Deaths from the Ebola outbreak in West Africa, including recent fatalities in the United States and Spain, have exceeded 4,000 for the first time, the World Health Organization announced on Friday. The announcement came one day after World Bank Group President Jim Yong Kim issued a dire warning that if the epidemic is not contained soon, “nothing less than the future of not only West Africa, but perhaps even Africa is at stake.”
On Wednesday, the World Bank published a report that found that the shuttering of stores, vanishing infrastructure investments and other economic ramifications of the Ebola epidemic is having a profound impact in the hard-hit countries of Guinea, Liberia and Sierra Leone. “We’re still way, way behind the curve, and we have to quickly speed up. We have to scale up the global response,” Kim said.
The Bank found that if the outbreak is not contained in the near future, as much as $32.6 billion could be lost by the end of 2015. This is more than 2.5 times larger than the combined GDPs of the three hardest-hit West African countries of Guinea, Liberia and Sierra Leone.
“People are going hungry and are unable to work,” Kim said at a World Bank-led meeting on Thursday of U.N. officials and West African leaders. “At least six million children are unable to go to school and thousands have been orphaned. Many businesses have been shut down — have shut down their operation. Farmers are unable to harvest crops, airline flights are being canceled, trade has diminished.”
The report found that, depending on how quickly the outbreak is contained and if it rages on and spills over into many other African nations, the economic impacts on the three most affected countries — but particularly Liberia and Sierra Leone — “could become catastrophic.”
He said the WHO has estimated that Liberia alone needs an immediate addition of at least 360 medical staff to treat infected patients.
U.N. Secretary General Ban ki-Moon said at the Thursday meeting that the world needs to increase its Ebola response efforts by 20 times in order to catch up to the speed of the outbreak, or else the disease may not be brought under control. “Cases are growing exponentially,” he said. “Things will get worse before they get better, how much worse depends on us, the international community.”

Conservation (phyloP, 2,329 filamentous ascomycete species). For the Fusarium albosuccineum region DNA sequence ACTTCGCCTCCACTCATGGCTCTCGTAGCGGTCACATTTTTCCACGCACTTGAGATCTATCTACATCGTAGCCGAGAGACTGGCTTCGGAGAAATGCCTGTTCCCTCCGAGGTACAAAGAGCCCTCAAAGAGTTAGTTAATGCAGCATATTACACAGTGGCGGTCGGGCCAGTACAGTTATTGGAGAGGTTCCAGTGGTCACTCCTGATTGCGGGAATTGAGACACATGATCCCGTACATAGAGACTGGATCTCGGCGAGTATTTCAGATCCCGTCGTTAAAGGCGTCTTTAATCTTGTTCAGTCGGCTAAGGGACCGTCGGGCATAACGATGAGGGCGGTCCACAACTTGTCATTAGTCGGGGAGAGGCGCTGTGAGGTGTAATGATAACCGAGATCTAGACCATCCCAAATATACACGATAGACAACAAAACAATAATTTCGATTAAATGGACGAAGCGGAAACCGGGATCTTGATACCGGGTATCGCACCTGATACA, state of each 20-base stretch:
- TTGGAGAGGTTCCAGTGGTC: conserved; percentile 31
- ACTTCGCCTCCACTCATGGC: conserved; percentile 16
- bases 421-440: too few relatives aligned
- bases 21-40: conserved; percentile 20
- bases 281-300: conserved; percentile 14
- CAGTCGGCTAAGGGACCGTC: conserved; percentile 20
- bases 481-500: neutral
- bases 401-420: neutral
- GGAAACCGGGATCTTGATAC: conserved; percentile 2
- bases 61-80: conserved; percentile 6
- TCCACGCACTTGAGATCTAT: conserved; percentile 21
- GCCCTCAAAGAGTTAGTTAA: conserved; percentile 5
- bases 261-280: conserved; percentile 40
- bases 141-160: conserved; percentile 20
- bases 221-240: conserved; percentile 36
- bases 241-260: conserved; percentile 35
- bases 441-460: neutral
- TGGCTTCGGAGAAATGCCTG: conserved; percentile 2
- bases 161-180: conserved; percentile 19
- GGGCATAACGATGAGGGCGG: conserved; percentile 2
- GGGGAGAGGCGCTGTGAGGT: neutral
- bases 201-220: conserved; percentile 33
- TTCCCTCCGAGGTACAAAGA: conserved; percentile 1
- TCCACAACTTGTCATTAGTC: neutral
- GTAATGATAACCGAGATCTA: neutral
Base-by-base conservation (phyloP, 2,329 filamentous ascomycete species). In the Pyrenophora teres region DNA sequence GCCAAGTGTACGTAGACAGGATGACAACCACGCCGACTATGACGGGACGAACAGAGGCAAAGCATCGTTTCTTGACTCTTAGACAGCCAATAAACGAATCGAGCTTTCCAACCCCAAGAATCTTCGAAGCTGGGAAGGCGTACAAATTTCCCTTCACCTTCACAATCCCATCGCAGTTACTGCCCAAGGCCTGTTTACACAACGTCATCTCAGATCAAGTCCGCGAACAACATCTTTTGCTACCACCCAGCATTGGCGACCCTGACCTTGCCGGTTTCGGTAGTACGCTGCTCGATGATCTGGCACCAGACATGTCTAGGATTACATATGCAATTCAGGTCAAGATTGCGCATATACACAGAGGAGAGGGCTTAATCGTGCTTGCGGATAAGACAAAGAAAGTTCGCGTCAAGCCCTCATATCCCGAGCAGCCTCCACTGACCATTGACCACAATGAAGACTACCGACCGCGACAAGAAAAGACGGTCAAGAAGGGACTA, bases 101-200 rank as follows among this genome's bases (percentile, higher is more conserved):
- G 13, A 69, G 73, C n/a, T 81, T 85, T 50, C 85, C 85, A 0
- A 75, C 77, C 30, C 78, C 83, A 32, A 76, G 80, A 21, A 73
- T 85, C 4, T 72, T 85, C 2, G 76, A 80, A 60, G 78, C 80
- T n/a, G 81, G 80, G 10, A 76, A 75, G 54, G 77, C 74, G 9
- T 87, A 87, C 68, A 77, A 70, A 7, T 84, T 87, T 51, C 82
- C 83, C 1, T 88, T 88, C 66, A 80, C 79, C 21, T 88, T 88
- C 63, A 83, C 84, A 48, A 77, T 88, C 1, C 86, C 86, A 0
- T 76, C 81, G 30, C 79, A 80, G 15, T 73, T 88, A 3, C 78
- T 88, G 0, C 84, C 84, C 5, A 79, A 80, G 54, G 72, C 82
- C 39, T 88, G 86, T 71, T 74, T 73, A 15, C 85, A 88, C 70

Pesident Ernest Bai Koroma of Sierra Leone said the outbreak has reversed the course of the country’s economy, taking it from a rapidly growing nation to one that is quickly descending into economic turmoil. The World Bank study, for example, found that the short-term fiscal impacts in Sierra Leone are on the order of 2.1% of the country’s GDP.
“Ebola is now causing great disruptions to agricultural, mining, manufacturing, construction, tourism and transportation, and posing a significant threat to human development, state security, and poverty reduction,” Koroma said.
Koroma, too, said the international response has lagged behind the speed at which the disease is burning through the population.
Specifically, he said Sierra Leone is in urgent need of at least 1,500 more beds at specially-built Ebola treatment centers, and 5,250 health care workers to take care of highly infectious Ebola patients.
In addition, he said the country needs 200 sport utility vehicles and 1,000 motorbikes for workers to use to conduct contact tracing, a core component of epidemiology that involves tracking down all the people that a patient may have come into direct contact with, and therefore are at risk of developing and spreading an illness.
Death toll eclipses 4,000 for the first time